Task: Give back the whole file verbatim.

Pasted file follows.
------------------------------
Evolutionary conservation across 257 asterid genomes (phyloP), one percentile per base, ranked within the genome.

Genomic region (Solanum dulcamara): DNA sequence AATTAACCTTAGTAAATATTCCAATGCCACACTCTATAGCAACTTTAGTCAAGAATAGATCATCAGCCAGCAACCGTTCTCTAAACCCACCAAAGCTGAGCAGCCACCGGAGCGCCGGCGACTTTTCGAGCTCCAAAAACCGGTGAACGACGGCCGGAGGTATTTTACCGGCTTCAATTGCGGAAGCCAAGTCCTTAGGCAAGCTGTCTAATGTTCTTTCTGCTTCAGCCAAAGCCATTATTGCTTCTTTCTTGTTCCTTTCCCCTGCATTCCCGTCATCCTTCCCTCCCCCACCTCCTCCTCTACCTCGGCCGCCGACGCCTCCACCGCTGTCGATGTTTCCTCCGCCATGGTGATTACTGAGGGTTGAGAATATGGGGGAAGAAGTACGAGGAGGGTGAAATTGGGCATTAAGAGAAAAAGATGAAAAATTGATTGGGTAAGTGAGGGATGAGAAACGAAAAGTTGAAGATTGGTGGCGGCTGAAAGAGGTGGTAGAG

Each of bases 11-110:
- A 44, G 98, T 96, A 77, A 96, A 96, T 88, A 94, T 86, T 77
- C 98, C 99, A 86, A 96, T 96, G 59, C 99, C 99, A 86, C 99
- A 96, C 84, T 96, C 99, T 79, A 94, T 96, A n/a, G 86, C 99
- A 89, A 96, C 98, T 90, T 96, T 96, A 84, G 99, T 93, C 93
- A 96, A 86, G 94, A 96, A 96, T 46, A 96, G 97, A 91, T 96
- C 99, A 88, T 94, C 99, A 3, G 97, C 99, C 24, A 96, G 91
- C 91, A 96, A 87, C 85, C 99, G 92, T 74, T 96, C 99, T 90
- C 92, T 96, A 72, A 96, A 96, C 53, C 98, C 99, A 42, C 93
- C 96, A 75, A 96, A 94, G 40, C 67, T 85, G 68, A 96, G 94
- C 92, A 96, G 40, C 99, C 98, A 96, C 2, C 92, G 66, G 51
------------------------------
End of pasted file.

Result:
Evolutionary conservation across 257 asterid genomes (phyloP), one percentile per base, ranked within the genome.

Genomic region (Solanum dulcamara): DNA sequence AATTAACCTTAGTAAATATTCCAATGCCACACTCTATAGCAACTTTAGTCAAGAATAGATCATCAGCCAGCAACCGTTCTCTAAACCCACCAAAGCTGAGCAGCCACCGGAGCGCCGGCGACTTTTCGAGCTCCAAAAACCGGTGAACGACGGCCGGAGGTATTTTACCGGCTTCAATTGCGGAAGCCAAGTCCTTAGGCAAGCTGTCTAATGTTCTTTCTGCTTCAGCCAAAGCCATTATTGCTTCTTTCTTGTTCCTTTCCCCTGCATTCCCGTCATCCTTCCCTCCCCCACCTCCTCCTCTACCTCGGCCGCCGACGCCTCCACCGCTGTCGATGTTTCCTCCGCCATGGTGATTACTGAGGGTTGAGAATATGGGGGAAGAAGTACGAGGAGGGTGAAATTGGGCATTAAGAGAAAAAGATGAAAAATTGATTGGGTAAGTGAGGGATGAGAAACGAAAAGTTGAAGATTGGTGGCGGCTGAAAGAGGTGGTAGAG

Each of bases 11-110:
- A 44, G 98, T 96, A 77, A 96, A 96, T 88, A 94, T 86, T 77
- C 98, C 99, A 86, A 96, T 96, G 59, C 99, C 99, A 86, C 99
- A 96, C 84, T 96, C 99, T 79, A 94, T 96, A n/a, G 86, C 99
- A 89, A 96, C 98, T 90, T 96, T 96, A 84, G 99, T 93, C 93
- A 96, A 86, G 94, A 96, A 96, T 46, A 96, G 97, A 91, T 96
- C 99, A 88, T 94, C 99, A 3, G 97, C 99, C 24, A 96, G 91
- C 91, A 96, A 87, C 85, C 99, G 92, T 74, T 96, C 99, T 90
- C 92, T 96, A 72, A 96, A 96, C 53, C 98, C 99, A 42, C 93
- C 96, A 75, A 96, A 94, G 40, C 67, T 85, G 68, A 96, G 94
- C 92, A 96, G 40, C 99, C 98, A 96, C 2, C 92, G 66, G 51